I wish you a low pain level day!

Advice from a spoonie …

Look! I made it back to the blog within a few weeks! Maybe I will get off my tuckus and start writing here on a normal basis again.

I’ve been thinking about getting into the realm of advising people on managing chronic pain with minimal medical intervention, after they have exhausted medical attempts without success of course. If you can find a working medical intervention use it, this shit sucks.

I have been painting a lot lately because I find it gentle enough to do on bad days and distracting enough to use as a pain management skill. As a result I am taking some online classes in art therapy coaching. Why not right?

So I got to thinking, what do I do to manage a headache that is nearly six years old? What are the things I do now, without thinking, that a relatively new daily headache sufferer wouldn’t think to do. So I thought I would give writing them down a try.

  1. Forgive yourself all the things. If you paint other people with your own disappointment at your limitations you will harm yourself. Most likely they are feeling sad that they can’t help you, not disappointed in what you can’t do.
  2. Set reasonable goals. Recognize that “Shower and dress” is a perfectly reasonable goal for an entire day. Feel good when you accomplish it.
  3. Be proud of your accomplishments. Do not, under any circumstances, compare your current accomplishments with your past accomplishments. They will never measure up.
  4. It’s okay to mourn your losses. You don’t have to keep a stiff upper lip. You’ve lost quite a lot, if not nearly everything. That’s hard. Cry, yell a little, talk about how unfair it is to someone you trust.
  5. It’s okay to have fun when you feel up to it. Especially early on friends and family can take a good day or a few good hours as a sign that you are getting better. It can start to feel like you should always behave in a way that reminds them you are sick so you don’t provide them with false hope. You don’t. If you feel decent, enjoy it. Bask in it like sunshine.
  6. Talk about what you are going through. I’ve found people are really understanding and cool about chronic illness so long as you give them a chance to understand. You can’t keep the bad parts hidden and expect your loved ones to magically get what you need. I tell people there is a high chance I will need to cancel plans with them when I make them. We reschedule a lot. I also tell them I may need to change plans from fun evening out to low key evening in. I talk about not being able to be in loud places or places with too much perfume. So long as I have been open about my limitations I have never had anyone be shitty with me about them.
  7. Don’t let your own guilt push you beyond your capability. You will make your next day much worse if you do. Possibly the one after that.
  8. Don’t self isolate. Find someone who experiences something similar to you to talk to, even if only over text or FB. Chronic pain isolates you naturally and it’s easy to turn into a hermit. I fight that every day. Try to find ways to join in activities with your friends and family, even if you have to ask for emergency back up plans. I have had to ask for friends to let me lie down in a spare bedroom until someone could come pick me up.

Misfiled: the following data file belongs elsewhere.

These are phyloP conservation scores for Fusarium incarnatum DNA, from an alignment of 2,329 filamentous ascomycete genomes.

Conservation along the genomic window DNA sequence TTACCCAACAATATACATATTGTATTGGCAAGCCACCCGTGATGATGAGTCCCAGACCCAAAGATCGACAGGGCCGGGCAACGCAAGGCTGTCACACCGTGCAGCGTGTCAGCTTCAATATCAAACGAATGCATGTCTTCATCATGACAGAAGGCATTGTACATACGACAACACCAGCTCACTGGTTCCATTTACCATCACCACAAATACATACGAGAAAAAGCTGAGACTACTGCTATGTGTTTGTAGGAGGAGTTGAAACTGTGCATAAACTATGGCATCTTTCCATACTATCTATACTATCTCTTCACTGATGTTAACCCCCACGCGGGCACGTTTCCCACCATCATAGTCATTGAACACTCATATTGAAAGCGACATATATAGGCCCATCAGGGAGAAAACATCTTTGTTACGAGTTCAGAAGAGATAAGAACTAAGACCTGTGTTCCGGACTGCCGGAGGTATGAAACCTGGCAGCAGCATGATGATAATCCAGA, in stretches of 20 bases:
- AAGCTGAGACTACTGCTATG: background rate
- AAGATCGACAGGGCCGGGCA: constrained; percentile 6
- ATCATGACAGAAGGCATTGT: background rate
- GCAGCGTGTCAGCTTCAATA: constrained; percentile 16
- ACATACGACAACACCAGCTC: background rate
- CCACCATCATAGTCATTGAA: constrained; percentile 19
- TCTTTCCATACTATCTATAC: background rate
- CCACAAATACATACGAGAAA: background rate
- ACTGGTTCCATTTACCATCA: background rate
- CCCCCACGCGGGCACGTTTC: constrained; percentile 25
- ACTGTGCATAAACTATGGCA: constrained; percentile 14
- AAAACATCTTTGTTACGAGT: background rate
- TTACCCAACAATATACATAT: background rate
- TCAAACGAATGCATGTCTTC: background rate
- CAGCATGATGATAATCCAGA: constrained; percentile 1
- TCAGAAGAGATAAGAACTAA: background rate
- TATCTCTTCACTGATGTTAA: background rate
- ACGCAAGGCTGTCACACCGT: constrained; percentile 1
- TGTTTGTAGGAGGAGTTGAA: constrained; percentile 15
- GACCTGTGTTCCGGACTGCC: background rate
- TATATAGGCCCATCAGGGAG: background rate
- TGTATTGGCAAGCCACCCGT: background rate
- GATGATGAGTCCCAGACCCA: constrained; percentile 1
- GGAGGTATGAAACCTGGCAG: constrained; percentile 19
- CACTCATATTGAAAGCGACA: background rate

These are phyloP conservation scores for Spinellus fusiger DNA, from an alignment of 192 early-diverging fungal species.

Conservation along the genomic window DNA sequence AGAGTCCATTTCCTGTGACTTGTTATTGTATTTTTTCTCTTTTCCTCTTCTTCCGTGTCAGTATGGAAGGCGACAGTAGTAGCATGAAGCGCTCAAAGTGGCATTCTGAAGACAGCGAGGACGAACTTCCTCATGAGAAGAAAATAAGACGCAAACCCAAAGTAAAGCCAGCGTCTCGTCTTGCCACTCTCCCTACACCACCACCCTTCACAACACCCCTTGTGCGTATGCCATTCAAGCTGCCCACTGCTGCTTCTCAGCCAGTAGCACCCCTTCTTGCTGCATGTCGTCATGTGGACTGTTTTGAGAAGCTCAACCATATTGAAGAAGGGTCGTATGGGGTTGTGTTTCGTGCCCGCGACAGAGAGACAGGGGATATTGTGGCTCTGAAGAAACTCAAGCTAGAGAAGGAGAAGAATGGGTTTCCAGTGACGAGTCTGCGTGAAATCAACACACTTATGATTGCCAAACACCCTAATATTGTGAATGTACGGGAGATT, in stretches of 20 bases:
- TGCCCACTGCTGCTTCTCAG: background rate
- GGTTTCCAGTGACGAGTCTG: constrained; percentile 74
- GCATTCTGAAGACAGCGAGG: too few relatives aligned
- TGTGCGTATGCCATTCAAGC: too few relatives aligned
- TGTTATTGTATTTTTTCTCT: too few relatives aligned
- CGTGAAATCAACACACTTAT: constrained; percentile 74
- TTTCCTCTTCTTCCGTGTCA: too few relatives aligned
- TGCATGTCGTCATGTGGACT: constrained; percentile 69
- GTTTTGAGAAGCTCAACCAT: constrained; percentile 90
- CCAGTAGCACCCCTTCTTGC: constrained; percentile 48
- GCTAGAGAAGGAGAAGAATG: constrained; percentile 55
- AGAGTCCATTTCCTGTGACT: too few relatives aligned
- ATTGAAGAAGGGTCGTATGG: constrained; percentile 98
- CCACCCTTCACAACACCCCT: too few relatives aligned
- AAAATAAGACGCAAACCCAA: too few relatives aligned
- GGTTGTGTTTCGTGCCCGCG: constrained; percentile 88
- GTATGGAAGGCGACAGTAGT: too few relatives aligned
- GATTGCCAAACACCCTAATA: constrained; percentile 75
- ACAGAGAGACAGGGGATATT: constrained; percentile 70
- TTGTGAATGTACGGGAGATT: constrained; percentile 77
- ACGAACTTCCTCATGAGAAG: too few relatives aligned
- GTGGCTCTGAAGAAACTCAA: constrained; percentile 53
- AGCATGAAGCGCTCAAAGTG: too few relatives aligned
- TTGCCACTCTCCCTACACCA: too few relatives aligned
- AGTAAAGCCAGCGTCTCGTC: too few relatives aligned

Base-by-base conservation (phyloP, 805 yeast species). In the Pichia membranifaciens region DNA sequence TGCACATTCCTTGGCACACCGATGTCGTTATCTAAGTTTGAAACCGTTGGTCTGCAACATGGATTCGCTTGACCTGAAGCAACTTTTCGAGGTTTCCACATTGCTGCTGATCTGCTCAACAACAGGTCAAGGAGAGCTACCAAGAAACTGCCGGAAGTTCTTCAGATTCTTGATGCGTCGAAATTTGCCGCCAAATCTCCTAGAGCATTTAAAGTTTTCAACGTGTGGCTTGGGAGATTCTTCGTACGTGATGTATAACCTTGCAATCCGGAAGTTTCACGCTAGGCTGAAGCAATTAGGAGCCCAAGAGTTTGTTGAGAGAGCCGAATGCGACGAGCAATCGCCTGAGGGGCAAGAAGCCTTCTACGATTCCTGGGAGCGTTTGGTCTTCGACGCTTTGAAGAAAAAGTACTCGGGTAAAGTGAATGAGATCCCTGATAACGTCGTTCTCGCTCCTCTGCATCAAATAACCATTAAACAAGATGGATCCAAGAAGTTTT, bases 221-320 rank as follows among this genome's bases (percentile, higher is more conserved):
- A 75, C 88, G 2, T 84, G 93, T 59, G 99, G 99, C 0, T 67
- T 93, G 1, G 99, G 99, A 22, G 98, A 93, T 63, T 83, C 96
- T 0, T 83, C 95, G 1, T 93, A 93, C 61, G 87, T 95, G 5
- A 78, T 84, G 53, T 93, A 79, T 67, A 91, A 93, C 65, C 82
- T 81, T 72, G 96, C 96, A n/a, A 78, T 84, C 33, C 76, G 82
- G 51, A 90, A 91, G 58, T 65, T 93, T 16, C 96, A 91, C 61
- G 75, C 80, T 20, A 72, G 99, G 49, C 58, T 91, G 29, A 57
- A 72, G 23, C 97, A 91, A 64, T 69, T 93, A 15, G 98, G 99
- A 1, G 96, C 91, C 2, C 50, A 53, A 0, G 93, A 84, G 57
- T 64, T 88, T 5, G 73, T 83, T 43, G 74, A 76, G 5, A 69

9. Exercise. This one is tricky because it depends on your issue but I find exercise helps both my chronic migraine and my fibromyalgia. I walk whenever I can and try to add swimming and yoga regularly. Sometimes I succeed for weeks on end, other times I take weeks off. Chronic pain is like that. That’s ok too.
  10. Take care of your caregivers. You have limitations and they restrict what you can do but make sure you spend some of the spoons you have on the people who help you out the most. Do the extra dishes for your mom or spouse when you are feeling ok, listen to the troubles they are having even if you aren’t feeling ok. Hold their hand when that’s all you can do and always, always, tell them how much you appreciate their efforts and help. Make sure they feel they are more than just your caregiver, that they are your friend or mom or dad or spouse as well. Find a small thing you can do regularly to let them know it isn’t all about you despite the fact that you have a chronic illness.

That’s what comes to mind tonight. I am sure there will be more as I try to sleep, unsuccessfully. I hope you are all as well as can be and I wish you a night of good sleep and low pain levels.

Shadowboxer redux…

Today I am meeting with a new Physical Therapist because my last one, though effective, came with an unbelievable amount of drama.

My lovely old friend, the Shadowboxer, is back again in force. I assume the daily stress of my now five+ year long migraine results in me clenching my teeth, which tightens the muscles in my jaw, which triggers my trigeminal nerve, which sends earache pain, sinus pain, and just-slapped-in-the-face pain to my face.

It’s distracting at best and miserable at worst and I will go to virtually any length to reduce the symptoms.

Today that means having yet another person take acupuncture needles and thread them into the trigger points along my jawline and neck and wiggle them until the tight muscles twitch and release.

It’s not a party I really like attending but if it works I will be a happier and better person.